Friday, November 3, 2000,
Chandigarh, India


M A I N   N E W S

Cabinet clears DTH service
Viewers to get access to 100 channels
Tribune News Service

NEW DELHI, Nov 2—The long-awaited Direct to Home (DTH) television service today became a reality with the Union Cabinet at its meeting this morning giving final clearance to it with a 49 per cent cap on foreign equity and “suitable safeguards” to take care of concerns relating to national security, morality and monopoly in distribution and broadcasting of television services.

The Cabinet clearance for the DTH service came three days after the eight-member Group of Minister (GoM) had unanimously agreed to allow the service in the country. The GoM, headed by the Home Minister, Mr L.K. Advani ,had come to an agreement for giving the clearance after two days of deliberations over various issues concerning the DTH service.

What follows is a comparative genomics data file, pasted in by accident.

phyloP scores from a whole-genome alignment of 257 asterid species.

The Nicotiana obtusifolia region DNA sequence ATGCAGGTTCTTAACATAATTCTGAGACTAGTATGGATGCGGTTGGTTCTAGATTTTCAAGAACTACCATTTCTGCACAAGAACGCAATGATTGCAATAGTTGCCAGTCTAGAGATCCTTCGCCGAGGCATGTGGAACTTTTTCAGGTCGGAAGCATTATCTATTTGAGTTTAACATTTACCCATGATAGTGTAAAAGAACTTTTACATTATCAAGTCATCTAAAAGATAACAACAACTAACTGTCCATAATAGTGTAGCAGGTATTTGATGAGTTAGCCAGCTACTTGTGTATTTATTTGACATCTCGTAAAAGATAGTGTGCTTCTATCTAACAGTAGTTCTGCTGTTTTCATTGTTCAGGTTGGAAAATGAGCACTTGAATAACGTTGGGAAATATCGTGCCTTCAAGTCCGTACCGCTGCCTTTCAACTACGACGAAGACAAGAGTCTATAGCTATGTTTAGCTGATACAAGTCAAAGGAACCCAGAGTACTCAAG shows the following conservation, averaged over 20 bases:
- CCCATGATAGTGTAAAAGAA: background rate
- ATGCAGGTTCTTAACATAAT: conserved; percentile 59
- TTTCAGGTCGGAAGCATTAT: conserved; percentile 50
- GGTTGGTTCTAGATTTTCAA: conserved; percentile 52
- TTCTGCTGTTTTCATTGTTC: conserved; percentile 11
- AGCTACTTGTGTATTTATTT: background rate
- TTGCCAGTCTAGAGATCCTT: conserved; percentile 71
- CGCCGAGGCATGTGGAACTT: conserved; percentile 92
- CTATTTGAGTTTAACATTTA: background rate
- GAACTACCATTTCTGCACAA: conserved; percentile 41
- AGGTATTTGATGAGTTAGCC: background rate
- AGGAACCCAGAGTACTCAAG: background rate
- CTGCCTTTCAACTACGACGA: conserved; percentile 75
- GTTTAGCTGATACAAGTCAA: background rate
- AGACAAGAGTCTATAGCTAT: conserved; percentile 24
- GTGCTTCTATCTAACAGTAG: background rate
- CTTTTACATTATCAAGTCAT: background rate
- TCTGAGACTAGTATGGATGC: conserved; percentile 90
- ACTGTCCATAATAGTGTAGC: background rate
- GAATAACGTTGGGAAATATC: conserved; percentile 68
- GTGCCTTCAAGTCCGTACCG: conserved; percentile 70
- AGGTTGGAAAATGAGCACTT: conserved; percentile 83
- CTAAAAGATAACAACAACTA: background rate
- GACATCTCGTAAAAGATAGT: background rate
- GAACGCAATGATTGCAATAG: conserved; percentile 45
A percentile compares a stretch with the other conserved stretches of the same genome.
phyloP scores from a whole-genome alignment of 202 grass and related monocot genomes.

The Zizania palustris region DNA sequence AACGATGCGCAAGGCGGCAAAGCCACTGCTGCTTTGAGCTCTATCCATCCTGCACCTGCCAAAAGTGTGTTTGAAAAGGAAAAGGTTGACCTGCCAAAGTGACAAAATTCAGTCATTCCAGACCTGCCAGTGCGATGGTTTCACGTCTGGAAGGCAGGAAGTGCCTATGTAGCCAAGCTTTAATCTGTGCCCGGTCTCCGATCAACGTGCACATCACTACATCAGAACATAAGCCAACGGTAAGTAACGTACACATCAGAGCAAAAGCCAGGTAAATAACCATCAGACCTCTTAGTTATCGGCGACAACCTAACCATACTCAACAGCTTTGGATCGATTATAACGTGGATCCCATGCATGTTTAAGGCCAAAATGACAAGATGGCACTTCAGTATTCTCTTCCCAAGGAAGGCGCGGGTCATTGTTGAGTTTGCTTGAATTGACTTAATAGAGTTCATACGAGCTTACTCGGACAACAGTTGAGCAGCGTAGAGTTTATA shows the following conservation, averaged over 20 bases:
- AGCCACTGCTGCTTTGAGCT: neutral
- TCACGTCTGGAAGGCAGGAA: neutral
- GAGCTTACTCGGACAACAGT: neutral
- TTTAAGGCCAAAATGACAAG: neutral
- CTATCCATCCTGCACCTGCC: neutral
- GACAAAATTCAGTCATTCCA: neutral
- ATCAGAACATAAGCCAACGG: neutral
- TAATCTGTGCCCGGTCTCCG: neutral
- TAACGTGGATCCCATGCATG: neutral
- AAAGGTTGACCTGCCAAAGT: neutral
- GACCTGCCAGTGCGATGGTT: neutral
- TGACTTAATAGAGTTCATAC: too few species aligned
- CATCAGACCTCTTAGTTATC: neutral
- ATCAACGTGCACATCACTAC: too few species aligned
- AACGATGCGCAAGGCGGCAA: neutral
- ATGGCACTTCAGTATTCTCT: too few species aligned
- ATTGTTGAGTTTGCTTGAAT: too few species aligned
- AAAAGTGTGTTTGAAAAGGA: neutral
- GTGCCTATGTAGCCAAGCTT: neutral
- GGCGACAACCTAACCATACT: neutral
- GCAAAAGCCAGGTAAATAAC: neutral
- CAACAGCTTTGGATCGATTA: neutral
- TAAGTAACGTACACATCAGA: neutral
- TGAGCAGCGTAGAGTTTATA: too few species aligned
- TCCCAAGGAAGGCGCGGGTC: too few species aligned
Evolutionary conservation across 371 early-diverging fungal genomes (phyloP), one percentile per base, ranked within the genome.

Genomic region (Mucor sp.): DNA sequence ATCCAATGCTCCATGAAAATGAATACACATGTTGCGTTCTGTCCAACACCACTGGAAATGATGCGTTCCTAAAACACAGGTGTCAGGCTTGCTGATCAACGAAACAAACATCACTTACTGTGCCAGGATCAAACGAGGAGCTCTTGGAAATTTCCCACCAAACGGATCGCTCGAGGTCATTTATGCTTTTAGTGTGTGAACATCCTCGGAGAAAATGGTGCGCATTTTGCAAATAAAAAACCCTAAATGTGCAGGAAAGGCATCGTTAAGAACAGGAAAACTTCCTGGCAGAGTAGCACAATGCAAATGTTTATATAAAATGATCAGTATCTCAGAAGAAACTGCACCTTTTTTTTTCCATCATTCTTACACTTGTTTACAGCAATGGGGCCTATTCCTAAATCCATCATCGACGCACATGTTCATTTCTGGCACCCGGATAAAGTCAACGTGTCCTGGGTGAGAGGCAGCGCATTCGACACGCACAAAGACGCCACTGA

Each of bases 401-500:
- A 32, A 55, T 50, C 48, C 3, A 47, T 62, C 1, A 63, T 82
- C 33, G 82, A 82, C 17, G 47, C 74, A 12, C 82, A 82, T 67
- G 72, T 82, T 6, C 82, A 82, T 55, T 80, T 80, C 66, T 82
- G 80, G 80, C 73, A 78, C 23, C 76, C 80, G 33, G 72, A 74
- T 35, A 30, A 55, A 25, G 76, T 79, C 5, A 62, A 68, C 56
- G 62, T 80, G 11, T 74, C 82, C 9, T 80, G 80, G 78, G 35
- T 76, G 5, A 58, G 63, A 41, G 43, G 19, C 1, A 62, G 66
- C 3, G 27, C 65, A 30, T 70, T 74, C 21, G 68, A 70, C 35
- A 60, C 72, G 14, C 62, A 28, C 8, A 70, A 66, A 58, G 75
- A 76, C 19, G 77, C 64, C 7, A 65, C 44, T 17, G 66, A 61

While the foreign direct investment would be limited to just 20 per cent, the investment by non-resident Indians, overseas corporate bodies and foreign institutional investors could be of the order of 49 per cent.

The Cabinet note prepared by the Information and Broadcasting Minister, Ms Sushma Swaraj, was taken up by the Union Cabinet and cleared after a detailed discussion, including that on the provisions for regulating the content to be aired through the service. The policy cleared is also to ensure provisions with regard to India’s security concerns flowing from the unhindered multiple channel access.

The KU-band DTH service would offer greater and direct connectivity to the viewers providing access to 100 channels through a pizza-sized dish antenna and doing away with the intermediaries like the cable operators. It would also allow the service providers to penetrate the far -flung areas of the country, specially since the channels would be beamed at frequencies as high as 10,000 to 12,000 mhz.

Promising enhanced picture quality, it also has the scope for interactive television services like movie on demand and the possibility of introducing value-added services like Internet access, e-mail, home shopping, banking and tele-education.